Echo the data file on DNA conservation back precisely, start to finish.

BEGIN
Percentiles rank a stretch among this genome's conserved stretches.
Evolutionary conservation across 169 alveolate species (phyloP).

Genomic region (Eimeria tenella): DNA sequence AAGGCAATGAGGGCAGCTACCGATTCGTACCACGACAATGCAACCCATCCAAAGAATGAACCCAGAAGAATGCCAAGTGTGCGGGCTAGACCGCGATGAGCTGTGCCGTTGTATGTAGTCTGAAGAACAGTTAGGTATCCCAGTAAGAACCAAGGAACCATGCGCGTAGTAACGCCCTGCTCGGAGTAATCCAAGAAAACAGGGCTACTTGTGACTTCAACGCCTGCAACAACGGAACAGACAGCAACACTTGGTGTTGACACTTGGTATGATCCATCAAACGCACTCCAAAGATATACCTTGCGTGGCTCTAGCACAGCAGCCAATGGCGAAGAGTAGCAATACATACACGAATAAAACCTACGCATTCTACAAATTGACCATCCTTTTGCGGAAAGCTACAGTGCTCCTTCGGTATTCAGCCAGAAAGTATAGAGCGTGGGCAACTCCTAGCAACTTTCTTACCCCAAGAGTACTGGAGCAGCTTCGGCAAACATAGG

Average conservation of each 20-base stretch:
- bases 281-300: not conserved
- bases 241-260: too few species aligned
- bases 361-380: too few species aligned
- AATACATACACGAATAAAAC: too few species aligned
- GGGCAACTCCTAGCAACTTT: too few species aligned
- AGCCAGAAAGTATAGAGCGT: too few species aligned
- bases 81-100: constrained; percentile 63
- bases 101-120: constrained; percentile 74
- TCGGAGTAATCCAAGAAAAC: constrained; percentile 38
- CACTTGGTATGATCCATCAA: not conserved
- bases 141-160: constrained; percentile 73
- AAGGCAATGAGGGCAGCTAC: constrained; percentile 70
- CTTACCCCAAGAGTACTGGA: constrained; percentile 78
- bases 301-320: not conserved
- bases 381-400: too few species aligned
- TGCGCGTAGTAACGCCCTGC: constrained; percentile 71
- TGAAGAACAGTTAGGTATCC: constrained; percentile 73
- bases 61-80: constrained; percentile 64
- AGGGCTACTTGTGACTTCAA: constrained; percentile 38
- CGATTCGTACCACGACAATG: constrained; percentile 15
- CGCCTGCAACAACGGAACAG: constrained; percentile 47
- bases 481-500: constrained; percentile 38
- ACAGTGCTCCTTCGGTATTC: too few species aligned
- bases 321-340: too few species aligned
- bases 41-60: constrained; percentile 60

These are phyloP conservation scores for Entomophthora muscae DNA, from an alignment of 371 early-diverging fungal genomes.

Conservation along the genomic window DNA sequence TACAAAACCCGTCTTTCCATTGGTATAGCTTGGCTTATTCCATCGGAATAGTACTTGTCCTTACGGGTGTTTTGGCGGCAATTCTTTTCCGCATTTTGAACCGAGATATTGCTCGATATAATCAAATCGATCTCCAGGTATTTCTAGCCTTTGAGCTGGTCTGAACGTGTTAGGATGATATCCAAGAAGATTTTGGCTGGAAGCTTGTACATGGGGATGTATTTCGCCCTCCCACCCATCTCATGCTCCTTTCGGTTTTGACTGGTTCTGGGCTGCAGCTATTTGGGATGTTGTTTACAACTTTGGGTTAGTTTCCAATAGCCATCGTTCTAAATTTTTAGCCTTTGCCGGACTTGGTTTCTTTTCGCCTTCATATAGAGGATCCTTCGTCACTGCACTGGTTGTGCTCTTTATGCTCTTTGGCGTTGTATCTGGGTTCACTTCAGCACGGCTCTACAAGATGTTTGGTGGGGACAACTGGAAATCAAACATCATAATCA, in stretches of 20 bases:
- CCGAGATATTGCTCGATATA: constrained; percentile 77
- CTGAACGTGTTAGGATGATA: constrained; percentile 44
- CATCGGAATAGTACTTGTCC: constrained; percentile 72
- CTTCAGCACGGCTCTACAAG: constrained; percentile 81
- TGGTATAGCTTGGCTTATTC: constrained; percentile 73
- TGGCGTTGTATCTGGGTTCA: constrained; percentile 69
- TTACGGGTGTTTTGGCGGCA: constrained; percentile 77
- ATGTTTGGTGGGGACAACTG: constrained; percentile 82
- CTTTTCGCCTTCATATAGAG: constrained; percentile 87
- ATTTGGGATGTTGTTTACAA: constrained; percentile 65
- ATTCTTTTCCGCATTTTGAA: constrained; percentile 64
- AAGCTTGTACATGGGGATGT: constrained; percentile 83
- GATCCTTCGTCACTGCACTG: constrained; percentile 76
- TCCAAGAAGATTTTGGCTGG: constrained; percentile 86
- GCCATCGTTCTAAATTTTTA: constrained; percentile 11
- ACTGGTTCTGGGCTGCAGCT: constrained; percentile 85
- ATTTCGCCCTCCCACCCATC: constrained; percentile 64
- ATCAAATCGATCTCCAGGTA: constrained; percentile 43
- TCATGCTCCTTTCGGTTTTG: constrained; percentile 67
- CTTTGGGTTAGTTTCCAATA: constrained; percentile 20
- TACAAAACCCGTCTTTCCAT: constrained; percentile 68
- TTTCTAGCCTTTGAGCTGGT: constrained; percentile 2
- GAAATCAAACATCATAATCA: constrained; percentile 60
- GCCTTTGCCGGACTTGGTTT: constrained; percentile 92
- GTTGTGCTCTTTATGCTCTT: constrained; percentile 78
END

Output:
Percentiles rank a stretch among this genome's conserved stretches.
Evolutionary conservation across 169 alveolate species (phyloP).

Genomic region (Eimeria tenella): DNA sequence AAGGCAATGAGGGCAGCTACCGATTCGTACCACGACAATGCAACCCATCCAAAGAATGAACCCAGAAGAATGCCAAGTGTGCGGGCTAGACCGCGATGAGCTGTGCCGTTGTATGTAGTCTGAAGAACAGTTAGGTATCCCAGTAAGAACCAAGGAACCATGCGCGTAGTAACGCCCTGCTCGGAGTAATCCAAGAAAACAGGGCTACTTGTGACTTCAACGCCTGCAACAACGGAACAGACAGCAACACTTGGTGTTGACACTTGGTATGATCCATCAAACGCACTCCAAAGATATACCTTGCGTGGCTCTAGCACAGCAGCCAATGGCGAAGAGTAGCAATACATACACGAATAAAACCTACGCATTCTACAAATTGACCATCCTTTTGCGGAAAGCTACAGTGCTCCTTCGGTATTCAGCCAGAAAGTATAGAGCGTGGGCAACTCCTAGCAACTTTCTTACCCCAAGAGTACTGGAGCAGCTTCGGCAAACATAGG

Average conservation of each 20-base stretch:
- bases 281-300: not conserved
- bases 241-260: too few species aligned
- bases 361-380: too few species aligned
- AATACATACACGAATAAAAC: too few species aligned
- GGGCAACTCCTAGCAACTTT: too few species aligned
- AGCCAGAAAGTATAGAGCGT: too few species aligned
- bases 81-100: constrained; percentile 63
- bases 101-120: constrained; percentile 74
- TCGGAGTAATCCAAGAAAAC: constrained; percentile 38
- CACTTGGTATGATCCATCAA: not conserved
- bases 141-160: constrained; percentile 73
- AAGGCAATGAGGGCAGCTAC: constrained; percentile 70
- CTTACCCCAAGAGTACTGGA: constrained; percentile 78
- bases 301-320: not conserved
- bases 381-400: too few species aligned
- TGCGCGTAGTAACGCCCTGC: constrained; percentile 71
- TGAAGAACAGTTAGGTATCC: constrained; percentile 73
- bases 61-80: constrained; percentile 64
- AGGGCTACTTGTGACTTCAA: constrained; percentile 38
- CGATTCGTACCACGACAATG: constrained; percentile 15
- CGCCTGCAACAACGGAACAG: constrained; percentile 47
- bases 481-500: constrained; percentile 38
- ACAGTGCTCCTTCGGTATTC: too few species aligned
- bases 321-340: too few species aligned
- bases 41-60: constrained; percentile 60

These are phyloP conservation scores for Entomophthora muscae DNA, from an alignment of 371 early-diverging fungal genomes.

Conservation along the genomic window DNA sequence TACAAAACCCGTCTTTCCATTGGTATAGCTTGGCTTATTCCATCGGAATAGTACTTGTCCTTACGGGTGTTTTGGCGGCAATTCTTTTCCGCATTTTGAACCGAGATATTGCTCGATATAATCAAATCGATCTCCAGGTATTTCTAGCCTTTGAGCTGGTCTGAACGTGTTAGGATGATATCCAAGAAGATTTTGGCTGGAAGCTTGTACATGGGGATGTATTTCGCCCTCCCACCCATCTCATGCTCCTTTCGGTTTTGACTGGTTCTGGGCTGCAGCTATTTGGGATGTTGTTTACAACTTTGGGTTAGTTTCCAATAGCCATCGTTCTAAATTTTTAGCCTTTGCCGGACTTGGTTTCTTTTCGCCTTCATATAGAGGATCCTTCGTCACTGCACTGGTTGTGCTCTTTATGCTCTTTGGCGTTGTATCTGGGTTCACTTCAGCACGGCTCTACAAGATGTTTGGTGGGGACAACTGGAAATCAAACATCATAATCA, in stretches of 20 bases:
- CCGAGATATTGCTCGATATA: constrained; percentile 77
- CTGAACGTGTTAGGATGATA: constrained; percentile 44
- CATCGGAATAGTACTTGTCC: constrained; percentile 72
- CTTCAGCACGGCTCTACAAG: constrained; percentile 81
- TGGTATAGCTTGGCTTATTC: constrained; percentile 73
- TGGCGTTGTATCTGGGTTCA: constrained; percentile 69
- TTACGGGTGTTTTGGCGGCA: constrained; percentile 77
- ATGTTTGGTGGGGACAACTG: constrained; percentile 82
- CTTTTCGCCTTCATATAGAG: constrained; percentile 87
- ATTTGGGATGTTGTTTACAA: constrained; percentile 65
- ATTCTTTTCCGCATTTTGAA: constrained; percentile 64
- AAGCTTGTACATGGGGATGT: constrained; percentile 83
- GATCCTTCGTCACTGCACTG: constrained; percentile 76
- TCCAAGAAGATTTTGGCTGG: constrained; percentile 86
- GCCATCGTTCTAAATTTTTA: constrained; percentile 11
- ACTGGTTCTGGGCTGCAGCT: constrained; percentile 85
- ATTTCGCCCTCCCACCCATC: constrained; percentile 64
- ATCAAATCGATCTCCAGGTA: constrained; percentile 43
- TCATGCTCCTTTCGGTTTTG: constrained; percentile 67
- CTTTGGGTTAGTTTCCAATA: constrained; percentile 20
- TACAAAACCCGTCTTTCCAT: constrained; percentile 68
- TTTCTAGCCTTTGAGCTGGT: constrained; percentile 2
- GAAATCAAACATCATAATCA: constrained; percentile 60
- GCCTTTGCCGGACTTGGTTT: constrained; percentile 92
- GTTGTGCTCTTTATGCTCTT: constrained; percentile 78